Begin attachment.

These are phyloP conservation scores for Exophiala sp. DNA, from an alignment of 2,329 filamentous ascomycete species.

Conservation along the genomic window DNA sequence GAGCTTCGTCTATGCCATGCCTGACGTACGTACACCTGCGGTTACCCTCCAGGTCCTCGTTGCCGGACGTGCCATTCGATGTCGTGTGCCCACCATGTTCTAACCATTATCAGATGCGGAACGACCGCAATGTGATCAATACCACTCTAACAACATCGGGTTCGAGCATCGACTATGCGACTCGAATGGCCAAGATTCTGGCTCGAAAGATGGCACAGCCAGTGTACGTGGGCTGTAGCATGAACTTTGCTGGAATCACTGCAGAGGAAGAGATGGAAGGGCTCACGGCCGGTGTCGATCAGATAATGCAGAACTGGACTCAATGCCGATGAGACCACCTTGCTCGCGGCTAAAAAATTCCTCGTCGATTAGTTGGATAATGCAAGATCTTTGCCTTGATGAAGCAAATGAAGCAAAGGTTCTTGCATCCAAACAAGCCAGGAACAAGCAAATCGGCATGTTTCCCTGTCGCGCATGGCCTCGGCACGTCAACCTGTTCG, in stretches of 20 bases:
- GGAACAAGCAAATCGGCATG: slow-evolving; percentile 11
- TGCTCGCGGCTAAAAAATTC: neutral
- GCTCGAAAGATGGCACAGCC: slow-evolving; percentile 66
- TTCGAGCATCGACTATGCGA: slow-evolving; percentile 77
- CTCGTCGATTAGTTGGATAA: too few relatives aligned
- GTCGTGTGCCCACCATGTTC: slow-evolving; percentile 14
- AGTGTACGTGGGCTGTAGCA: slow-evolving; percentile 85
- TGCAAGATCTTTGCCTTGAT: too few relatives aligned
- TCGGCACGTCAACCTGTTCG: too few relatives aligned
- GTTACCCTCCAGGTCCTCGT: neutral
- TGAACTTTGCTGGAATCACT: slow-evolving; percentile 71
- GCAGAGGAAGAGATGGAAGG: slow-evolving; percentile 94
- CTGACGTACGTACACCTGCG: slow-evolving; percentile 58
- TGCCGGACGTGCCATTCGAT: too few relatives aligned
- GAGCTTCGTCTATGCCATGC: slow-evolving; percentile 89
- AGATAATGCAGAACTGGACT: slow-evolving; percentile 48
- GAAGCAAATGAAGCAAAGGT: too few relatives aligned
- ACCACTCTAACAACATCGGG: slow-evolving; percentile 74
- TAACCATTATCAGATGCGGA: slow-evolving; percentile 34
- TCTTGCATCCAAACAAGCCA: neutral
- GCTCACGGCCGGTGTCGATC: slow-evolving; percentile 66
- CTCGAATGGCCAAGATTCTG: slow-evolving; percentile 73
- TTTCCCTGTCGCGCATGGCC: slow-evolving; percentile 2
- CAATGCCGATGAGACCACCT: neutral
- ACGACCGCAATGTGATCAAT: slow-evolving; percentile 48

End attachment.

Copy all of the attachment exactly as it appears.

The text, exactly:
These are phyloP conservation scores for Exophiala sp. DNA, from an alignment of 2,329 filamentous ascomycete species.

Conservation along the genomic window DNA sequence GAGCTTCGTCTATGCCATGCCTGACGTACGTACACCTGCGGTTACCCTCCAGGTCCTCGTTGCCGGACGTGCCATTCGATGTCGTGTGCCCACCATGTTCTAACCATTATCAGATGCGGAACGACCGCAATGTGATCAATACCACTCTAACAACATCGGGTTCGAGCATCGACTATGCGACTCGAATGGCCAAGATTCTGGCTCGAAAGATGGCACAGCCAGTGTACGTGGGCTGTAGCATGAACTTTGCTGGAATCACTGCAGAGGAAGAGATGGAAGGGCTCACGGCCGGTGTCGATCAGATAATGCAGAACTGGACTCAATGCCGATGAGACCACCTTGCTCGCGGCTAAAAAATTCCTCGTCGATTAGTTGGATAATGCAAGATCTTTGCCTTGATGAAGCAAATGAAGCAAAGGTTCTTGCATCCAAACAAGCCAGGAACAAGCAAATCGGCATGTTTCCCTGTCGCGCATGGCCTCGGCACGTCAACCTGTTCG, in stretches of 20 bases:
- GGAACAAGCAAATCGGCATG: slow-evolving; percentile 11
- TGCTCGCGGCTAAAAAATTC: neutral
- GCTCGAAAGATGGCACAGCC: slow-evolving; percentile 66
- TTCGAGCATCGACTATGCGA: slow-evolving; percentile 77
- CTCGTCGATTAGTTGGATAA: too few relatives aligned
- GTCGTGTGCCCACCATGTTC: slow-evolving; percentile 14
- AGTGTACGTGGGCTGTAGCA: slow-evolving; percentile 85
- TGCAAGATCTTTGCCTTGAT: too few relatives aligned
- TCGGCACGTCAACCTGTTCG: too few relatives aligned
- GTTACCCTCCAGGTCCTCGT: neutral
- TGAACTTTGCTGGAATCACT: slow-evolving; percentile 71
- GCAGAGGAAGAGATGGAAGG: slow-evolving; percentile 94
- CTGACGTACGTACACCTGCG: slow-evolving; percentile 58
- TGCCGGACGTGCCATTCGAT: too few relatives aligned
- GAGCTTCGTCTATGCCATGC: slow-evolving; percentile 89
- AGATAATGCAGAACTGGACT: slow-evolving; percentile 48
- GAAGCAAATGAAGCAAAGGT: too few relatives aligned
- ACCACTCTAACAACATCGGG: slow-evolving; percentile 74
- TAACCATTATCAGATGCGGA: slow-evolving; percentile 34
- TCTTGCATCCAAACAAGCCA: neutral
- GCTCACGGCCGGTGTCGATC: slow-evolving; percentile 66
- CTCGAATGGCCAAGATTCTG: slow-evolving; percentile 73
- TTTCCCTGTCGCGCATGGCC: slow-evolving; percentile 2
- CAATGCCGATGAGACCACCT: neutral
- ACGACCGCAATGTGATCAAT: slow-evolving; percentile 48